I was writing a blog as the poodles lay on their beds next to me. I heard a stomp and looked down to see that Luke had started a seizure. This was very unusual as he always comes to get me before it starts. We get comfy and then work through it. This one was different; I immediately got on the floor beside his bed and he was seizing but still there. There is usually a phase in the second half of the seizure where he totally leaves. There is no longer eye movement and no life in his eyes. This seizure was very different.
The beginning or when I joined him he was tense but not stiff. His eyes fixed but moving. I could see that he was still listening as his eyes moved when Tilley made a noise beside him. I talked to him a lot, I try to use words that I know he understands. Mommy, Daddy, Brad, ball, outside etc. I try my best to keep him with me. This lasted about 3 minutes and he started to come out. Normally this is when he has a very short break, 20 seconds or so and then it gets bad, really bad. The break was long and I actually thought it was over, he started his customary panting that comes at the end. It must have been 3-4 minutes and then he got a look in his eye. A look that I didn't like.
I cranked up the chatting, told him not to let it take him. We worked hard to keep him with me and he did not leave this time, there was eye movement until the end. It was a short phase and then it was over. I hoped that there was not going to be another one, this was a very unusual seizure. But this was the end, he started to get restless, shifting from side to side and his panting was heavy. The panting usually means that he is coming out of it, and he was. He does a great deal of sniffing around, making sure I am still by his side and smelling the surface beneath him. I know he is trying to figure out what happened but there are no answers for him.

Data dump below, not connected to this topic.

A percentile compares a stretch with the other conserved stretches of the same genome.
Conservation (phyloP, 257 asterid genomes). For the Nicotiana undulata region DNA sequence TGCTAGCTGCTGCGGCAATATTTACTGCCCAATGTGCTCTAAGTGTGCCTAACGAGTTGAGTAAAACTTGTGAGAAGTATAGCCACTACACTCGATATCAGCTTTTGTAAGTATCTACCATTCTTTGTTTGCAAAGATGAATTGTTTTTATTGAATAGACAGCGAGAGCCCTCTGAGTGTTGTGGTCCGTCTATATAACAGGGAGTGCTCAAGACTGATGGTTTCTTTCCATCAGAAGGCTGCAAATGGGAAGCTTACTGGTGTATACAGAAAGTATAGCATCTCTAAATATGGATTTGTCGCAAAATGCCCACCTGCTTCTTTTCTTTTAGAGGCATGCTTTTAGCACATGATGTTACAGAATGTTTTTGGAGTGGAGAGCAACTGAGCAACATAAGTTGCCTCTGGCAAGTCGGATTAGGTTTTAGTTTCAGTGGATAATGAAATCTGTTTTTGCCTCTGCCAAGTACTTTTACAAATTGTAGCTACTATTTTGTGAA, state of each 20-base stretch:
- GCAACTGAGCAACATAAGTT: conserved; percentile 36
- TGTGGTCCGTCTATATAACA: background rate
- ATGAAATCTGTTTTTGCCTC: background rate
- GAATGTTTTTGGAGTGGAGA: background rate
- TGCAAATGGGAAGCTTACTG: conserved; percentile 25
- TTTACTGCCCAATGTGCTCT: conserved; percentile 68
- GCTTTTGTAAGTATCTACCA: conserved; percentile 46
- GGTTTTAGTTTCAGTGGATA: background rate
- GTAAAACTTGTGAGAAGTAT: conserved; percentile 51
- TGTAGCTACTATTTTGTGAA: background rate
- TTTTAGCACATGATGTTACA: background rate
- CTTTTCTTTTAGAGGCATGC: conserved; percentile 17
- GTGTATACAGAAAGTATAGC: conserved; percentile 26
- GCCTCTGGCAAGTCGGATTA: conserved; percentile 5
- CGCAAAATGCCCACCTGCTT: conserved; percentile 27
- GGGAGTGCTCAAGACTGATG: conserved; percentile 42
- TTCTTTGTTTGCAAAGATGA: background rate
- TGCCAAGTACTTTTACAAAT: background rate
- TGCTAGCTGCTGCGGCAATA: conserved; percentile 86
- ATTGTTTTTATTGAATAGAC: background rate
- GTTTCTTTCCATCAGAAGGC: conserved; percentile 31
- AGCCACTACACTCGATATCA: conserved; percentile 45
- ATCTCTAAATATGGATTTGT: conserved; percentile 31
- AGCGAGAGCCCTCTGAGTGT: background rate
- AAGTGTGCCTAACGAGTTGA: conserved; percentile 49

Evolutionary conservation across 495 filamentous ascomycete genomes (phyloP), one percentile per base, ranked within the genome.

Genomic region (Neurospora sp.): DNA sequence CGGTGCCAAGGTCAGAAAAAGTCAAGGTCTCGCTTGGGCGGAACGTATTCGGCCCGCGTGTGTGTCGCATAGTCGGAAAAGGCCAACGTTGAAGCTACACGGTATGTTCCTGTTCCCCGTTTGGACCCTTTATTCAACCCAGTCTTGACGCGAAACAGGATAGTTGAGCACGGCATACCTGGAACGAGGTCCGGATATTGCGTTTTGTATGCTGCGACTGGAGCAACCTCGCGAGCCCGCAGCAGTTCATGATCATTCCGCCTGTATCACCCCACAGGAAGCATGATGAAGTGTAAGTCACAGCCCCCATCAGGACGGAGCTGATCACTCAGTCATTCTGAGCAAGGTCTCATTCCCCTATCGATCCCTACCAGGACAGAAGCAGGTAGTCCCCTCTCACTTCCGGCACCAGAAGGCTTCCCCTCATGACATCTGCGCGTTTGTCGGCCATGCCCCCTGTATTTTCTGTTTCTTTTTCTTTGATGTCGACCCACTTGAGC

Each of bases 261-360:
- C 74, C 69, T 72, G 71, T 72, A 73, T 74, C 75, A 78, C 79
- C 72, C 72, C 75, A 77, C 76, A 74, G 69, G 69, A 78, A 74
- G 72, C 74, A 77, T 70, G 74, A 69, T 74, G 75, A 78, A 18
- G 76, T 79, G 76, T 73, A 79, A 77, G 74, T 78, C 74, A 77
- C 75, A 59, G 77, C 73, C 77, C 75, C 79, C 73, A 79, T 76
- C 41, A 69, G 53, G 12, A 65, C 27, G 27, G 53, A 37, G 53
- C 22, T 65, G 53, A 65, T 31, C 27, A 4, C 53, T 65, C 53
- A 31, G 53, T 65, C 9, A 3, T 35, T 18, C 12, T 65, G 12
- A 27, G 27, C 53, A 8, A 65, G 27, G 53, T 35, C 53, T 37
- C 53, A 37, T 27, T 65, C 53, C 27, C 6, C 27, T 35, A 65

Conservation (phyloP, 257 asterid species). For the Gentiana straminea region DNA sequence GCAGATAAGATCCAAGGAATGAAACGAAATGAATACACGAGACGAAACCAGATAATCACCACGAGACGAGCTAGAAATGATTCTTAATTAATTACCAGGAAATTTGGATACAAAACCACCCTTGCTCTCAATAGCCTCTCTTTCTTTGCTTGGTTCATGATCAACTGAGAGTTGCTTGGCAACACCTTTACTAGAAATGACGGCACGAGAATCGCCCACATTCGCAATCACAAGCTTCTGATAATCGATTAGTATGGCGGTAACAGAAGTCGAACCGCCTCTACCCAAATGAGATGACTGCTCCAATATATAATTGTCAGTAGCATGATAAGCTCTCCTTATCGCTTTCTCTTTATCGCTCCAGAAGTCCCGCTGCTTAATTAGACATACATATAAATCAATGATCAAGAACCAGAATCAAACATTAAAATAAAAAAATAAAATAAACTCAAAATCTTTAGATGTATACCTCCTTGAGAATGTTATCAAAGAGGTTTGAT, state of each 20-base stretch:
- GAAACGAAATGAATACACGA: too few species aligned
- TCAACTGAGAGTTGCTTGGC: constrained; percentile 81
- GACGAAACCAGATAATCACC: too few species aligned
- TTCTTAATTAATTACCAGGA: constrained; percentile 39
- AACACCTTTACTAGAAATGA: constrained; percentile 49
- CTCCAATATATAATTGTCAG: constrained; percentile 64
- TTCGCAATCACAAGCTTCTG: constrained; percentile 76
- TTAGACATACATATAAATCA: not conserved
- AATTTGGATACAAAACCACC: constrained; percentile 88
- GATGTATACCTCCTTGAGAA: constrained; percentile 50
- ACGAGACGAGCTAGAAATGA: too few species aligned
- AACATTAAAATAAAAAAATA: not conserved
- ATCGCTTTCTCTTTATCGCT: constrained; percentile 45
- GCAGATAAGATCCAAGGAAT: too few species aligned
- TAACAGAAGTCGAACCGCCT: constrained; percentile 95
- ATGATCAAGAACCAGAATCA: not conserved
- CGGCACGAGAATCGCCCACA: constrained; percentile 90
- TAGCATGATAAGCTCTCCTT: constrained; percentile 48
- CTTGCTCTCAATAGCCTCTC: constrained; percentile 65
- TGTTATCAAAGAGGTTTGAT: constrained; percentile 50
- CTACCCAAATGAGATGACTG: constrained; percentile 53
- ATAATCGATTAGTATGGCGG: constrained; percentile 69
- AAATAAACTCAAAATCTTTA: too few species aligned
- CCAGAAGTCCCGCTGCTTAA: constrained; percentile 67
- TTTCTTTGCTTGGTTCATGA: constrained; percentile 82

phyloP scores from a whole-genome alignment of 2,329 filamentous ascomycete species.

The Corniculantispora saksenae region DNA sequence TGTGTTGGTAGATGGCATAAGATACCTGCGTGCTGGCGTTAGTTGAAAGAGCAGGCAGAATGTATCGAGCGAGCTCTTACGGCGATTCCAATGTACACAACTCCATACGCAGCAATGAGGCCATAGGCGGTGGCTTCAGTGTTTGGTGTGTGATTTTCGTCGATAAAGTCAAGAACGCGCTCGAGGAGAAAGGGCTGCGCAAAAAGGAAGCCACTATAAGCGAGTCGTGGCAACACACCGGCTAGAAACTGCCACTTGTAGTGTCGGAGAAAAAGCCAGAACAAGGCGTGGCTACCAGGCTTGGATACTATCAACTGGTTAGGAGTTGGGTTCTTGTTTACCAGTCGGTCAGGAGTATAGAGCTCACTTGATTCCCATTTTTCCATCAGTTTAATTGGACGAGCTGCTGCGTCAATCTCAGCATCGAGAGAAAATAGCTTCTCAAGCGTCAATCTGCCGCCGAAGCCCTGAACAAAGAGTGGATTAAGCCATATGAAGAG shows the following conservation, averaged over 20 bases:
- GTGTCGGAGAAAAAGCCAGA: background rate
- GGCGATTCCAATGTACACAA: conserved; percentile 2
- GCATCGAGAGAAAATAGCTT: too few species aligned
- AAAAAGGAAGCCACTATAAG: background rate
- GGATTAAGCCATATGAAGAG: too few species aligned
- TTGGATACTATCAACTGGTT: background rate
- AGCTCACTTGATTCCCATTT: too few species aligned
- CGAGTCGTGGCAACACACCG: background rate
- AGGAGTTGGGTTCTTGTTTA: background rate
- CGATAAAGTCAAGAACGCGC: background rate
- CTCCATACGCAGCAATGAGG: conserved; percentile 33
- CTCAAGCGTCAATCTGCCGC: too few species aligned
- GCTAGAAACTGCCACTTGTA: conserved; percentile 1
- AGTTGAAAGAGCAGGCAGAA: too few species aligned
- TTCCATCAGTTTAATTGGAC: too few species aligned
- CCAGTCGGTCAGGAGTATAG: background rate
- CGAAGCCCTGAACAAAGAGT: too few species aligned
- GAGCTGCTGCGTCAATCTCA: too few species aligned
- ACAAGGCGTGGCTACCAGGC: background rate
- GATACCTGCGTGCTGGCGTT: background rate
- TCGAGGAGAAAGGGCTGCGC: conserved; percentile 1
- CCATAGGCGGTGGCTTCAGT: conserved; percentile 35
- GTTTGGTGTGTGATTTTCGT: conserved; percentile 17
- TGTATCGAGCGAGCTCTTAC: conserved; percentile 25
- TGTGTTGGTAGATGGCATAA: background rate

He then tries to get to his feet, he always gets up too early and staggers around. This is the time that I must be very careful to not let him fall. He is also ramped up, panting heavy, fast tail wagging along with aimless pacing. I always try to make him rest but he is persistent with his pacing. Finally he lays down, it helps if I turn the tv on or get the laptop out, he knows these things mean that I will be stationary and he stops worrying. While he comes out of it he needs constant reassurance, we make eye contact at least every 20 seconds. He licks the drool from his legs and does a lot of air searching, searching for answers that never come for him.
Luke is 10.5 and has had seizures frome the age of around 3 years. We have chosen not to medicate him and switched him over to real food and try to keep his stress level down. I also work very hard at keeping toxins out of my home which seems to definitely be a trigger. This is what I was blogging about before he started to seizure. That blog tomorrow.
Working through a seizure demands control. Staying calm is important, you need to be there for your dog. I have found that talking and keeping his attention does seem to shorten and lessen the severity of his seizures. And touch is important, I think that it helps him focus on me, something other than the seizure. Seizures are very scary the first couple of time you see them, especially when the dog enters the "gone zone." Their eyes are fixed and they are no longer aware. But it is important to help them through and make sure that they do not injure themselves. Also be aware of feet and throwing heads, your dog may not be able to control their movements so be careful.
Here are some excellent sources of information on the subject.
Canine epilepsy network
Canine epilepsy resource
EPI Guardian Angels